“When we started, everyone told us it would be good if we got 50 interested companies, but more than 250 applied and we had to stop taking applications after two and a half weeks,” says Zilberman. “It just shows you how much this area was neglected and needed a push to fulfil its potential.”
In addition to young farmers themselves, Eretz-Noshevet also will support groundbreaking startups from more established agricultural entrepreneurs that will help the next generation of farmers.
One such entrepreneur is Lior Hessel, 54, who introduced hydroponics to Israel in 1999 in partnership with his alma mater, the Technion-Israel Institute of Technology. His engineering company, GrowPonics, manages hydroponic farms around the world – including one on Oracle cofounder Larry Ellison’s Hawaiian island.
Hessel founded AlgaeNite in 2018 to provide a sustainable alternative to today’s chemical and organic fertilizers. Chemical fertilizers leave a large carbon footprint and come from fossil fuels, while organic fertilizers are expensive and often contain pharmaceutical and hormone residues that end up in food.
“We decided to find a third way because we have to supply high-quality food at reasonable prices and it has to be sustainable,” says Hessel.
AlgaeNite’s novel solution, developed by Ben-Gurion University Prof. Sammy Boussiba, turns nitrogen from the air into fertilizer with the help of cyanobacteria, which are half bacteria, half green-blue algae.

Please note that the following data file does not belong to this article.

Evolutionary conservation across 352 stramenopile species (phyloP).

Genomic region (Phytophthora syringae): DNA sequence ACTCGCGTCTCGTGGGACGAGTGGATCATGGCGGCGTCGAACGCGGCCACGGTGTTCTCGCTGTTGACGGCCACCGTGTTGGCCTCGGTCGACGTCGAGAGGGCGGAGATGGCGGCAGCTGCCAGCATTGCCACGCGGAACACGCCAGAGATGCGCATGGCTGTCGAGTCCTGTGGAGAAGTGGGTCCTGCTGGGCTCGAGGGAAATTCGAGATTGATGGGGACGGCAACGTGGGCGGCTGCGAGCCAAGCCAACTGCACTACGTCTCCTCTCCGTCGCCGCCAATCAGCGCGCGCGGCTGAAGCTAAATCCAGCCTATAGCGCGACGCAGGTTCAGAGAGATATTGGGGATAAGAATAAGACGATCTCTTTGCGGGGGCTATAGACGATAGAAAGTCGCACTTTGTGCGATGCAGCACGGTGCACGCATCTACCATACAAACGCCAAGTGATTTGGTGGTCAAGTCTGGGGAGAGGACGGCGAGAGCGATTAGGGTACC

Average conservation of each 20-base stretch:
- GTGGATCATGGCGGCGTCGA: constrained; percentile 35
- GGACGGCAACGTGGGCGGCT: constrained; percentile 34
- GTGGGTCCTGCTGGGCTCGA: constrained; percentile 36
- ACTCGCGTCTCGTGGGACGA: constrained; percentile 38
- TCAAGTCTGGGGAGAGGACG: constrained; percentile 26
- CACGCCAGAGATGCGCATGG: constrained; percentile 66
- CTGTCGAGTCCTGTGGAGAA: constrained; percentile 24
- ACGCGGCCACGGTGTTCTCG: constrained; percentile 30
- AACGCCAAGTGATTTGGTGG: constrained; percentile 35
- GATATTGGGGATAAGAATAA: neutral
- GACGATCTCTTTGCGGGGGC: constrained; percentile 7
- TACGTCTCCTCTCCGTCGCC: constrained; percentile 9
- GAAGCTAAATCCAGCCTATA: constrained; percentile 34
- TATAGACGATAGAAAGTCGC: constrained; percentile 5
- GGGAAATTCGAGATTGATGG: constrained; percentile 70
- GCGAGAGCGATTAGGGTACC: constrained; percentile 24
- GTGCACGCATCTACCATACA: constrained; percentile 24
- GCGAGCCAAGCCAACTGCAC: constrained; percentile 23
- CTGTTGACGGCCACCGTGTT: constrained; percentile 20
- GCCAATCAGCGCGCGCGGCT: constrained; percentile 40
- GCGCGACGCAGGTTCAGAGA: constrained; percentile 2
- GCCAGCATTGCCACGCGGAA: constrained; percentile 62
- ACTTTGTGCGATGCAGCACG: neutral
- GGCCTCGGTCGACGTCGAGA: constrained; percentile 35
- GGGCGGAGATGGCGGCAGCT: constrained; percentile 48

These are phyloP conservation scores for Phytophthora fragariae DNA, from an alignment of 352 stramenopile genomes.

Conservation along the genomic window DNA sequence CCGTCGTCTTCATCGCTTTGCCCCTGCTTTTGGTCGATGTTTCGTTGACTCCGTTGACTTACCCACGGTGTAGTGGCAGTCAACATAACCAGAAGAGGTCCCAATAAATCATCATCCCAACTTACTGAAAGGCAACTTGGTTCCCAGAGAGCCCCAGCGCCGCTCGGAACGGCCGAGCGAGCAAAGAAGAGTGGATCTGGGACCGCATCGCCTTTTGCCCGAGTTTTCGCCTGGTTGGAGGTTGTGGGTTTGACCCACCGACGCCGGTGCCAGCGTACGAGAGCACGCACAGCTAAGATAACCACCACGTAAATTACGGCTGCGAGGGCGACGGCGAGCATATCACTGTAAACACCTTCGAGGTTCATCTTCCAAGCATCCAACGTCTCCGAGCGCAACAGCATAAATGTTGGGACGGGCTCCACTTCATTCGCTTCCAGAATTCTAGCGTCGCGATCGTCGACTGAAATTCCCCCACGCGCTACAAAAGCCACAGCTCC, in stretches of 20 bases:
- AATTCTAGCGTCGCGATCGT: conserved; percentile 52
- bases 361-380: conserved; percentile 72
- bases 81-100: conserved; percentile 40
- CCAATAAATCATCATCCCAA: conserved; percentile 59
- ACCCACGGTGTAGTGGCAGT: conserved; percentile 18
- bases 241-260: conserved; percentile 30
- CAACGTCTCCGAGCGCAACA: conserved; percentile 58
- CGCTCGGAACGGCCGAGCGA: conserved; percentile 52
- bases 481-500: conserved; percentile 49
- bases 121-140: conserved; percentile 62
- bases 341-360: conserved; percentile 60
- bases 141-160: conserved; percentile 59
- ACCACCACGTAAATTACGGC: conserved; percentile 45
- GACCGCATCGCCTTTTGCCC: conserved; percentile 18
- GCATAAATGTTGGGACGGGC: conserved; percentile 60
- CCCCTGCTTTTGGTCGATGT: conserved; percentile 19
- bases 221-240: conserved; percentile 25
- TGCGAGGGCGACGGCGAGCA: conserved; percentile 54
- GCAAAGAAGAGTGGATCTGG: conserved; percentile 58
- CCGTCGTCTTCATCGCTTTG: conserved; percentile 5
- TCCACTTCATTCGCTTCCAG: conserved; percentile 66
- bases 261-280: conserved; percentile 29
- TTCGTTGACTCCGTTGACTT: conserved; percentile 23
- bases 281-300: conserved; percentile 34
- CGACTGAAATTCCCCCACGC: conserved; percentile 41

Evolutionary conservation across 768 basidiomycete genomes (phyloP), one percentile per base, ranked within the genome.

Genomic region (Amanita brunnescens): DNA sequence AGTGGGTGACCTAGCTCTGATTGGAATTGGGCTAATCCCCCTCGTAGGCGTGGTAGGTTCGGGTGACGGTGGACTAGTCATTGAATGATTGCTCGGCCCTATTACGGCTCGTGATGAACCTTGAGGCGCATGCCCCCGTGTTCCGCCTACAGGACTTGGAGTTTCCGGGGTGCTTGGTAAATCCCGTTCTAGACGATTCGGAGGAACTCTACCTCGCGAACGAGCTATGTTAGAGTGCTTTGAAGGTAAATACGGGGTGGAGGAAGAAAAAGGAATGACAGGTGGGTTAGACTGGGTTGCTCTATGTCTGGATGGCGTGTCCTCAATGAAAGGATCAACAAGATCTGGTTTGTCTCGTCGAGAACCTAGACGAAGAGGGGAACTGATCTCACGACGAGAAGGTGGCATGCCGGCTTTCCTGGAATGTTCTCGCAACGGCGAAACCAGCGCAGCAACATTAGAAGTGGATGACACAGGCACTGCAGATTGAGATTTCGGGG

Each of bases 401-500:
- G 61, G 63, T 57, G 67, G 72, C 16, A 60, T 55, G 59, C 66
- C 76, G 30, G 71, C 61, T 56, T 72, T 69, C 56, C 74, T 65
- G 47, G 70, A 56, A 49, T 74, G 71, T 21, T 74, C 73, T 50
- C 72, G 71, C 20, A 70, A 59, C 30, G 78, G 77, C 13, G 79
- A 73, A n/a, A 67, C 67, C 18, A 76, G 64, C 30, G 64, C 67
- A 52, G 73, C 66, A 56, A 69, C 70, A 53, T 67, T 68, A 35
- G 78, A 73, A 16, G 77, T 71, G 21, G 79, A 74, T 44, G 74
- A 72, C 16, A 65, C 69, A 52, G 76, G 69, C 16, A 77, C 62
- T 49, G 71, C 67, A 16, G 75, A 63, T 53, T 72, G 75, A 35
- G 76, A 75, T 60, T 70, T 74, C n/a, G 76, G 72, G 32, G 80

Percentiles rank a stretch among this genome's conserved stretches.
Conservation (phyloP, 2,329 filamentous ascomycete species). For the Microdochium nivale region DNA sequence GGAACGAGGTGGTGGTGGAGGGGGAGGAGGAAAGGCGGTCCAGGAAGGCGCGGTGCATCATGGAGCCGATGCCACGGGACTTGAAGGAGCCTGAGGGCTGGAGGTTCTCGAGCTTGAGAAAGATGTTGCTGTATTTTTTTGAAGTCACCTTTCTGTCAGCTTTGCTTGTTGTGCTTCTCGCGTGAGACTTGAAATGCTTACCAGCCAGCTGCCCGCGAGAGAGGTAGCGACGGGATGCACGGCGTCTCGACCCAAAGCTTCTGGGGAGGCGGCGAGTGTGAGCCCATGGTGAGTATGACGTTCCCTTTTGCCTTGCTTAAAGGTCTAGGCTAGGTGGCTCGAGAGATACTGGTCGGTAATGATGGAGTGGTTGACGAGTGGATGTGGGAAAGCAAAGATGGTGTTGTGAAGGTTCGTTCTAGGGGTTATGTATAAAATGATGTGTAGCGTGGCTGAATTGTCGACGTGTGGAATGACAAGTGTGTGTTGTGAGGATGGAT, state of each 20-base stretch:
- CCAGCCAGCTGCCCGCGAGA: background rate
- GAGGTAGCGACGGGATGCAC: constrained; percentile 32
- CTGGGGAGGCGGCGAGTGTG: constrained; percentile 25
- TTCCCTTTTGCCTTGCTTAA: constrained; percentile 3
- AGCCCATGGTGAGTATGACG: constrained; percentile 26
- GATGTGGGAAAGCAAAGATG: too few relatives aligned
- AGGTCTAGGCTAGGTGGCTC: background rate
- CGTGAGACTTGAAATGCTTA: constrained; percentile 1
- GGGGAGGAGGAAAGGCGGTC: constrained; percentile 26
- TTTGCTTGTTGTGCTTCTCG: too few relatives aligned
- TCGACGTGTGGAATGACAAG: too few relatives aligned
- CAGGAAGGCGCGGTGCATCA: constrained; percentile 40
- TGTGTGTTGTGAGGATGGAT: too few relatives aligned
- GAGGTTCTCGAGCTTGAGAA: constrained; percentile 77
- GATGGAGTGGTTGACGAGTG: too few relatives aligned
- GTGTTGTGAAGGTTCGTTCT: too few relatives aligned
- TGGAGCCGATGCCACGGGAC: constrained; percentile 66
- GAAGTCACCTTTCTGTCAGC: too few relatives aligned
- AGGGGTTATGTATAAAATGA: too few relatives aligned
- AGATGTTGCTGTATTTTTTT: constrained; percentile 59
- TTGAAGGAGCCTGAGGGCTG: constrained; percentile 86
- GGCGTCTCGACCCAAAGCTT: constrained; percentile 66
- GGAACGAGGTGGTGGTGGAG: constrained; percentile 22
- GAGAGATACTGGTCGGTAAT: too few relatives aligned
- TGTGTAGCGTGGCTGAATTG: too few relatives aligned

“They do something extraordinary: They fix atmospheric nitrogen and create ammonia using the sun as their source of energy,” says Hessel. “It’s like the cyanobacteria have solar panels attached to them. The process is entirely organic, sustainable and carbon-negative for emissions.”
AlgaeNite is building its first production facility in southern Israel and will do so in the United States and Europe next year. Investment from Eretz-Noshevet would enable upscaling to full commercial size.
“Nobody was ever able to grow these strains of algae before,” says Hessel.
“We are focused on organic fertilizer, but they also can be used for plant-based fish or meat protein alternatives, animal feed, cosmetics and bioplastics. This could be the beginning of a new era in agriculture — and it will start in Israel.”
Doing more with less
Among other projects under consideration by Eretz-Noshevet:
- AdamaChaya (Living Soil), whose flagship product is seed mixtures for vegetation cover that preserves and improves the soil.
- BiomicAgritech, which developed a low-cost gravitational method for growing trellised vegetables downward using rotatable tubes and is working toward fully robotic greenhouses.
- Agrorim, developer of a plant-protection product targeting the moth family via slow-release encapsulated pheromones.
- Salicrop, whose biochemical treatment makes vegetable seeds more fertile in extreme conditions such as extreme heat or salty water and soil.
Zilberman notes that Eretz-Noshevet is not about “doing an exit and going to San Francisco. It’s about creating jobs and food security in Israel, strengthening the whole ecosystem. It’s about motivating young men and women to connect with the land and see in agriculture a real and sustainable economic potential.”